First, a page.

A legion of American flag-toting Belle Plaine residents have taken it upon themselves to stand guard over the local veterans memorial, rebelling against the city’s decision to remove a cross from a tribute to fallen soldiers.

The rotating “security detail” has come and gone for more than a week, protesting a decision to remove the tribute after it drew a complaint from the Freedom From Religion Foundation. The nonprofit, founded in Wisconsin, describes itself as a national association of about 23,000 “atheists, agnostics and skeptics of any pedigree.”

The foundation had argued that the veterans display, located on city property, violated the separation of church and state.

“It’s a grave marker — in this instance, it’s not a religious symbol,” said resident Katie Novotny, who comes from a long line of veterans. Heavily bundled, Novotny carried a flag in front of the monument, which depicted the silhouette of a soldier kneeling at the grave of a fallen comrade. The headstone, originally marked by a cross, has been cut off.

Many in the small town, located 45 miles southwest of Minneapolis, are outraged. Almost overnight, dozens of wooden crosses popped up in private business windows, on mailboxes and in front yards. More than 1,200 people have signed an online petition in support of restoring the cross.

Free-speech advocates, members of the veterans club and motorcyclists with a club called the Second Brigade have all taken turns protecting the site from vandalism.

“It’s awakened the community,” said Red Bartholomew, of Crystal, who oversaw the memorial for several hours Tuesday, wearing a stars and stripes bandanna and a shirt paying homage to the Declaration of Independence.

“In this day and age, [military service] doesn’t seem to be as appreciated,” Bartholomew said. “So when the opportunities come, we need to pay our respects.”

Every few minutes, a motorist passing by the memorial would honk in support or blare patriotic music. Several residents stopped to chat, shake hands and thank those guarding the site for “sticking up for what’s right.”

Some came to slip money in the volunteers’ pockets. Others donated coffee and doughnuts.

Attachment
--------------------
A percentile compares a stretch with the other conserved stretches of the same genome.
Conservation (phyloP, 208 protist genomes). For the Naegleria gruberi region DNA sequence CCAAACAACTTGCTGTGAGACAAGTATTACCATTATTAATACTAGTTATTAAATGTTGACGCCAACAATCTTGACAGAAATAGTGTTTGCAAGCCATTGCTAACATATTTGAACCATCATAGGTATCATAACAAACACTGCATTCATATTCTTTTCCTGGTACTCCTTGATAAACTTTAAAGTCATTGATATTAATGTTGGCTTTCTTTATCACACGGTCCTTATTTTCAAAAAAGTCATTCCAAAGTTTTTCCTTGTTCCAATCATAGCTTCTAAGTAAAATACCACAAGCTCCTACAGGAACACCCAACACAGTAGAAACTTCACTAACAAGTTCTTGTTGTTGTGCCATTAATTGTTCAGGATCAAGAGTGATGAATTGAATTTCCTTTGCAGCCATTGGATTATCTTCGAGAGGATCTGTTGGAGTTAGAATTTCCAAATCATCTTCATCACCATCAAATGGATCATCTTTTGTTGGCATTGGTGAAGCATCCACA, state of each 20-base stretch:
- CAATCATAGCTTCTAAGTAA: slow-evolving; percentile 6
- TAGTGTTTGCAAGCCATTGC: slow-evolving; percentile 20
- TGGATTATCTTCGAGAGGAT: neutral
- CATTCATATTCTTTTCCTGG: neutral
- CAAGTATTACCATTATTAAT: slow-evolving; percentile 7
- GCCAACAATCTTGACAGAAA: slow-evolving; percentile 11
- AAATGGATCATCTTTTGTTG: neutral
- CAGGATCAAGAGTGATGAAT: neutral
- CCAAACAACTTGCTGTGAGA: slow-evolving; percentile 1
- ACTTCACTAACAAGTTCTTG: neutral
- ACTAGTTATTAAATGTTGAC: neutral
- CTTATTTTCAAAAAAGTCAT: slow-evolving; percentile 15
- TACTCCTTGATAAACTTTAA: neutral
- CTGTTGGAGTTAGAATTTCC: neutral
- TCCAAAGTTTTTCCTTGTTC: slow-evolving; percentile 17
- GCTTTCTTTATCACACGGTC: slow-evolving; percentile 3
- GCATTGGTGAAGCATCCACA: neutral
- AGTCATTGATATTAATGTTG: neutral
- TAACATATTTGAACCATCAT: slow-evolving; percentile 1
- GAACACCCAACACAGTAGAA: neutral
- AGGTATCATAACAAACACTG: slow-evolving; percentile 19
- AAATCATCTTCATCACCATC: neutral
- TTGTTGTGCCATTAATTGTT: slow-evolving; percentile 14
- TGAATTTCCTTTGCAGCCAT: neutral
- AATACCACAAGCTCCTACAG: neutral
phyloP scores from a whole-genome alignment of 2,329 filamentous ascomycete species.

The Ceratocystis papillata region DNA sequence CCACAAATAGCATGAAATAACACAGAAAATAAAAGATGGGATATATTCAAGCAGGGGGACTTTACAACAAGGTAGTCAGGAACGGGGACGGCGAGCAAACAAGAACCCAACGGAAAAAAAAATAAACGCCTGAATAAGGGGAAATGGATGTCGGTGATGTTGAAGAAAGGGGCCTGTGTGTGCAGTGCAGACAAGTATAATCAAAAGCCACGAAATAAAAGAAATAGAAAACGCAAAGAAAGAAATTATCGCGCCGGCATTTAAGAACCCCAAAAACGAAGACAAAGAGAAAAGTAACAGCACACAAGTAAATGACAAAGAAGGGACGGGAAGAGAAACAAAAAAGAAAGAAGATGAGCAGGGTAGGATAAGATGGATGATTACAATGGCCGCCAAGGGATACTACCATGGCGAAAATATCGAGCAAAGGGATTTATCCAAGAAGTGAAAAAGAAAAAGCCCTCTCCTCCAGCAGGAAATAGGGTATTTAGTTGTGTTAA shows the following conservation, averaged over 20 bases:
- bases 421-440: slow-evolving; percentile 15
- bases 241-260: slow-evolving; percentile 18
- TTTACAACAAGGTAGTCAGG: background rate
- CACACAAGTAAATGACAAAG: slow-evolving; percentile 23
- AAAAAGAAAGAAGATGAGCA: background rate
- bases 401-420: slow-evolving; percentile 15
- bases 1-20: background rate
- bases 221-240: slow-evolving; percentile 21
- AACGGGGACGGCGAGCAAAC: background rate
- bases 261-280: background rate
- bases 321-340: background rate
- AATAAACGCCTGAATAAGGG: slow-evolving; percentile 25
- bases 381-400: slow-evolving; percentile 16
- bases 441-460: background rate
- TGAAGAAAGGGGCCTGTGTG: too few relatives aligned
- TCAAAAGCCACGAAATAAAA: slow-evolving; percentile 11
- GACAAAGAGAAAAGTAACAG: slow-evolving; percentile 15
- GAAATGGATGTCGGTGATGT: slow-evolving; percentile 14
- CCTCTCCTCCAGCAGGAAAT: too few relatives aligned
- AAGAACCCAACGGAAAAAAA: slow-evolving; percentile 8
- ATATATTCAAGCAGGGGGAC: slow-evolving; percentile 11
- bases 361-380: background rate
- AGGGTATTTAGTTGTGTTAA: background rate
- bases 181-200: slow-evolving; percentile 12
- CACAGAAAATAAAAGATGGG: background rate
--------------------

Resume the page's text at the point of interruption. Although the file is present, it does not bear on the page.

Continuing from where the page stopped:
On Sunday, a total of 18 wooden crosses were pounded into the ground around the monument. By the next morning, each one had been removed. A gold necklace bearing a cross was also reported stolen from the grounds.

The flap developed in August when Belle Plaine resident JoAnne Gill filed a police report questioning whether the cross was legal. The Freedom From Religion Foundation objected on constitutional grounds to the cross being in a public park.

In response, Belle Plaine City Attorney Robert Vose replied in a letter that the soldier and cross were neither installed nor approved by the city, but rather “constitutes speech or expression by the Belle Plaine Veterans Club,” which initiated the park’s use as a memorial site at least 15 years ago.

Novotny, who described Belle Plaine as a primarily Christian town, argued that the cross, taken in context, had little to do with religion.

“There’s a difference between plunking a cross down in one of our kids’ playgrounds and putting it in front of a fallen soldiers memorial,” she said. “[Gill] picked the wrong topic in the wrong town.”

Source Machine Inc., a manufacturing plant in Burnsville, will deliver 400 copies of the original metal statue — cross and all — to the veterans club this week. They will be sold for $40 each.

“We only thought we’d be making 20 of these,” said Jill Wenninger, a Belle Plaine native who works at the shop. “It has nothing to do with religion or politics, we just wanted to help them out.”

Belle Plaine Mayor Chris Meyer could not be reached Tuesday for comment. Supporters intend to take their cause back to City Hall when the council meets Feb. 6.

A rally is planned that evening. Meantime, flag bearers said they will return each day, if they have to, until the cross is restored.